The easiest way to kill a Pothos plant is to overwater it.
The trick I use to avoid overwatering them is to only water my Pothos when I feel there’s an inch of dry soil in the pot.
Then I water, but not liberally – just until the soil is hydrated, not soaked.
Step 6: To encourage long tendril growth, prune Pothos regularly
I prune my Pothos plant at least once every three to four weeks.
First, I locate any brown areas or areas where I can tell no growth is happening. Then, I trim these back to just beneath a leaf node.
Pruning like this assures that nutrients are flowing through the plant and not getting stuck in dead plant stems.
Step 7: Encourage vertical growth and provide stability
I use thin wooden stakes (available at any hardware, gardening, or art supply store) and string to encourage the vertical growth of my Pothos plant.
I gently tie the Pothos vines to these stakes and this gives the base of the vines the strength they need to support the plant as well.
Step 8: Use hooks to create decorative effects
I love using clear, plastic hooks to trail my pothos vines all over the wall. I often see people on the web recommending clear tape or staples.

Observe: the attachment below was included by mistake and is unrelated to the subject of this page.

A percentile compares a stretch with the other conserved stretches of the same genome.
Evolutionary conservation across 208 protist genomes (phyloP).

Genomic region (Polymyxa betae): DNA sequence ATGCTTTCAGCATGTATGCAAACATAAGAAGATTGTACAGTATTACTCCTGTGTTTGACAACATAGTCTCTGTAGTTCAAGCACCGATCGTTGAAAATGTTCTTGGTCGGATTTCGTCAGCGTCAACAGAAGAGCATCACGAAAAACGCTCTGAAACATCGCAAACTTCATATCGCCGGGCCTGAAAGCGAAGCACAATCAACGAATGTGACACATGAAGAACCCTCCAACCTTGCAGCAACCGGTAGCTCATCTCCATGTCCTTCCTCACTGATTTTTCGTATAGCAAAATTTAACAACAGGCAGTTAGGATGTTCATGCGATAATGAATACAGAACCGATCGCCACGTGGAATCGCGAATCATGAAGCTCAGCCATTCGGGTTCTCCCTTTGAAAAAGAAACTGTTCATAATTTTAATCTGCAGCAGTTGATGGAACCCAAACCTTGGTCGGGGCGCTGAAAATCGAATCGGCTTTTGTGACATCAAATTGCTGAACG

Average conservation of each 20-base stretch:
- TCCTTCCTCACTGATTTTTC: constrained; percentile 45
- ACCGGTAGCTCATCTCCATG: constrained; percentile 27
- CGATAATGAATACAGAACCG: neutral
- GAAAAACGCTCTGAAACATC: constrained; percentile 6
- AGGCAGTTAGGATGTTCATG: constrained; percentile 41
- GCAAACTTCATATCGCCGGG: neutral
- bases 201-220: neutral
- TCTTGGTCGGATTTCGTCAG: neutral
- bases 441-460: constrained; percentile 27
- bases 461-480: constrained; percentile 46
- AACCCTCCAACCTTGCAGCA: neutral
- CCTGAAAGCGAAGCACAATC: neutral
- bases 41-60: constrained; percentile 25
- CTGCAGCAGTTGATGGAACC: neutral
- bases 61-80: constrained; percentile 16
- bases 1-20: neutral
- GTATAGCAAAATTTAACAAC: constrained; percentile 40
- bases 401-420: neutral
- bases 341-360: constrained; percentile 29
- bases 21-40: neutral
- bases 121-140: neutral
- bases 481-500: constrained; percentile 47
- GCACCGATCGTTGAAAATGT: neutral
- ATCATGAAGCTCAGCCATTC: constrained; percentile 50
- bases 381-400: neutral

But I’ve found that it is so easy to mistakenly cut into the vines this way,
which often causes brown spots, decay, or vine death and then you have to cut your stems back pretty short sometimes.
Cutting back your tendrils defeats the whole purpose, right? So, I use clear hooks.
These are cheap, they’re almost impossible to see, and even if you can see them, still look nice.
I’ve also seen people use gold or silver hooks for a nice effect.
How to get ideas for Pothos arrangements
The web is full of ideas for arranging your vines decoratively.
Also, you can experiment with simply arranging the vines around with your fingers until you see an effect emerge that you want to duplicate.
Then place your hooks and start to create your tendril wall art.
Soon, you’ll have a pothos wall full of lush, green, tendrils full of vibrant, green, heart-shaped leaves that you will adore.
Frequently Asked Questions About How to Get a Pothos Plant to Trail
Are there any dangers of growing Pothos plants indoors?
You don’t want a Pothos plant to lodge into a crack in the wall and grow.
This is because they grow quickly and can get large enough to cause cracks in walls to spread and get bigger.
It’s the same way with outdoor ivy varieties, you don’t want them to lodge in cracks in your foundation for the same reason!
What kind of pot is best for growing Pothos?
Great question! Any hanging or stationary ceramic or plastic pot that has at least one drainage hole is best.
You need this drainage hole to keep the soil just moist enough to encourage growth. One thing that will kill a Pothos plant is too much water.
Conclusion On How to Get a Pothos Plant to Trail
Pothos plants are a lovely way to create a lush wall full of green tendrils that you can arrange in many decorative effects.
They are low-maintenance, easy-to-grow plants that you can enjoy for years and years.
Read about Anthurium Queremalense care next.